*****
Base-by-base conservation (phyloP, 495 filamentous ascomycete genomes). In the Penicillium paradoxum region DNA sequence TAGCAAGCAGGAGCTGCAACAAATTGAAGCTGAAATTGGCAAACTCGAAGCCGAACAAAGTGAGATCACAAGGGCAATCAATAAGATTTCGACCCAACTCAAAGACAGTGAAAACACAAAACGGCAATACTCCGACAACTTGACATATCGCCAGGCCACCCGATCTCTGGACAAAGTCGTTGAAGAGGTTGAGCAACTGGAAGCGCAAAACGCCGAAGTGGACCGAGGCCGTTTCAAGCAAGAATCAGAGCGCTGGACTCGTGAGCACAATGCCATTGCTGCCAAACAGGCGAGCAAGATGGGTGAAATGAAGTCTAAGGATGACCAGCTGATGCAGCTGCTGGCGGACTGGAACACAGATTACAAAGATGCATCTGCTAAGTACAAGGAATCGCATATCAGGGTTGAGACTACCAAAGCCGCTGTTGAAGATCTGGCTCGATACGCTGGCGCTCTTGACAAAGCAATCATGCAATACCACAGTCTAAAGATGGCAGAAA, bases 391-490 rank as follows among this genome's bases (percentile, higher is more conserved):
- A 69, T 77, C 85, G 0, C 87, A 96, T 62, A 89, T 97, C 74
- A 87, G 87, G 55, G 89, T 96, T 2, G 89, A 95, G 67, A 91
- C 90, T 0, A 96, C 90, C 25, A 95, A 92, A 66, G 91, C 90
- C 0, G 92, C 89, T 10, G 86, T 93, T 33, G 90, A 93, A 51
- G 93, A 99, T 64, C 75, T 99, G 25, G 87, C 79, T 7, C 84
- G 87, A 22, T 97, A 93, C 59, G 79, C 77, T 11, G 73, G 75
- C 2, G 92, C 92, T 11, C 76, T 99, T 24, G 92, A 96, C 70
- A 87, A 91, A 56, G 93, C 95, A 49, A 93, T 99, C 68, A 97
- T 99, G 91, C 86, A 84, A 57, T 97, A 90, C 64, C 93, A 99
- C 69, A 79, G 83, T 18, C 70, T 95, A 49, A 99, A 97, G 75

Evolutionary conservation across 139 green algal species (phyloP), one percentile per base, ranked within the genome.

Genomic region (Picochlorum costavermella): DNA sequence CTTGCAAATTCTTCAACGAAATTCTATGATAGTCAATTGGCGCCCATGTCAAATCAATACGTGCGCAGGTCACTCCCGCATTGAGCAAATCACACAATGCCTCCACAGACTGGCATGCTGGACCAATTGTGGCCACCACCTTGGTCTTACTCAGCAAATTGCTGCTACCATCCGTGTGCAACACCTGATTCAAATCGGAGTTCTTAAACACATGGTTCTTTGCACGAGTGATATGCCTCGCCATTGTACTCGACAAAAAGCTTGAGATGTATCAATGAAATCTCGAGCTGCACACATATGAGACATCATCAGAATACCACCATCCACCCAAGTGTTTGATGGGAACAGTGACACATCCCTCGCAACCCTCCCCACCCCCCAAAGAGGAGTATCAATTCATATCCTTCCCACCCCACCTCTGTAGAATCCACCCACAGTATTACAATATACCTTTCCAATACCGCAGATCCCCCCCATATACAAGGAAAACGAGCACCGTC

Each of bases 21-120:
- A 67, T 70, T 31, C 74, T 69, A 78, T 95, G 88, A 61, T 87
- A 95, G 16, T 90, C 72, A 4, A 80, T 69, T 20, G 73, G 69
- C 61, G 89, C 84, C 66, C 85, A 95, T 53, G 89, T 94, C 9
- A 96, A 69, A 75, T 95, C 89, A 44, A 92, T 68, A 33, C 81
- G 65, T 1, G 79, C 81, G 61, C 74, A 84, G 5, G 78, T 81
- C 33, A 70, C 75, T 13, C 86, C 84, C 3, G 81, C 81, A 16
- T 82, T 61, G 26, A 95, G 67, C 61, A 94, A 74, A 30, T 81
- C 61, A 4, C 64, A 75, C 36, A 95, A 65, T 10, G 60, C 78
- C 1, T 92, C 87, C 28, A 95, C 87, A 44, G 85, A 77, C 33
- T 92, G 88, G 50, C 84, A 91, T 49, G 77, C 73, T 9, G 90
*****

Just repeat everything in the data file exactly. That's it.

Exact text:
Base-by-base conservation (phyloP, 495 filamentous ascomycete genomes). In the Penicillium paradoxum region DNA sequence TAGCAAGCAGGAGCTGCAACAAATTGAAGCTGAAATTGGCAAACTCGAAGCCGAACAAAGTGAGATCACAAGGGCAATCAATAAGATTTCGACCCAACTCAAAGACAGTGAAAACACAAAACGGCAATACTCCGACAACTTGACATATCGCCAGGCCACCCGATCTCTGGACAAAGTCGTTGAAGAGGTTGAGCAACTGGAAGCGCAAAACGCCGAAGTGGACCGAGGCCGTTTCAAGCAAGAATCAGAGCGCTGGACTCGTGAGCACAATGCCATTGCTGCCAAACAGGCGAGCAAGATGGGTGAAATGAAGTCTAAGGATGACCAGCTGATGCAGCTGCTGGCGGACTGGAACACAGATTACAAAGATGCATCTGCTAAGTACAAGGAATCGCATATCAGGGTTGAGACTACCAAAGCCGCTGTTGAAGATCTGGCTCGATACGCTGGCGCTCTTGACAAAGCAATCATGCAATACCACAGTCTAAAGATGGCAGAAA, bases 391-490 rank as follows among this genome's bases (percentile, higher is more conserved):
- A 69, T 77, C 85, G 0, C 87, A 96, T 62, A 89, T 97, C 74
- A 87, G 87, G 55, G 89, T 96, T 2, G 89, A 95, G 67, A 91
- C 90, T 0, A 96, C 90, C 25, A 95, A 92, A 66, G 91, C 90
- C 0, G 92, C 89, T 10, G 86, T 93, T 33, G 90, A 93, A 51
- G 93, A 99, T 64, C 75, T 99, G 25, G 87, C 79, T 7, C 84
- G 87, A 22, T 97, A 93, C 59, G 79, C 77, T 11, G 73, G 75
- C 2, G 92, C 92, T 11, C 76, T 99, T 24, G 92, A 96, C 70
- A 87, A 91, A 56, G 93, C 95, A 49, A 93, T 99, C 68, A 97
- T 99, G 91, C 86, A 84, A 57, T 97, A 90, C 64, C 93, A 99
- C 69, A 79, G 83, T 18, C 70, T 95, A 49, A 99, A 97, G 75

Evolutionary conservation across 139 green algal species (phyloP), one percentile per base, ranked within the genome.

Genomic region (Picochlorum costavermella): DNA sequence CTTGCAAATTCTTCAACGAAATTCTATGATAGTCAATTGGCGCCCATGTCAAATCAATACGTGCGCAGGTCACTCCCGCATTGAGCAAATCACACAATGCCTCCACAGACTGGCATGCTGGACCAATTGTGGCCACCACCTTGGTCTTACTCAGCAAATTGCTGCTACCATCCGTGTGCAACACCTGATTCAAATCGGAGTTCTTAAACACATGGTTCTTTGCACGAGTGATATGCCTCGCCATTGTACTCGACAAAAAGCTTGAGATGTATCAATGAAATCTCGAGCTGCACACATATGAGACATCATCAGAATACCACCATCCACCCAAGTGTTTGATGGGAACAGTGACACATCCCTCGCAACCCTCCCCACCCCCCAAAGAGGAGTATCAATTCATATCCTTCCCACCCCACCTCTGTAGAATCCACCCACAGTATTACAATATACCTTTCCAATACCGCAGATCCCCCCCATATACAAGGAAAACGAGCACCGTC

Each of bases 21-120:
- A 67, T 70, T 31, C 74, T 69, A 78, T 95, G 88, A 61, T 87
- A 95, G 16, T 90, C 72, A 4, A 80, T 69, T 20, G 73, G 69
- C 61, G 89, C 84, C 66, C 85, A 95, T 53, G 89, T 94, C 9
- A 96, A 69, A 75, T 95, C 89, A 44, A 92, T 68, A 33, C 81
- G 65, T 1, G 79, C 81, G 61, C 74, A 84, G 5, G 78, T 81
- C 33, A 70, C 75, T 13, C 86, C 84, C 3, G 81, C 81, A 16
- T 82, T 61, G 26, A 95, G 67, C 61, A 94, A 74, A 30, T 81
- C 61, A 4, C 64, A 75, C 36, A 95, A 65, T 10, G 60, C 78
- C 1, T 92, C 87, C 28, A 95, C 87, A 44, G 85, A 77, C 33
- T 92, G 88, G 50, C 84, A 91, T 49, G 77, C 73, T 9, G 90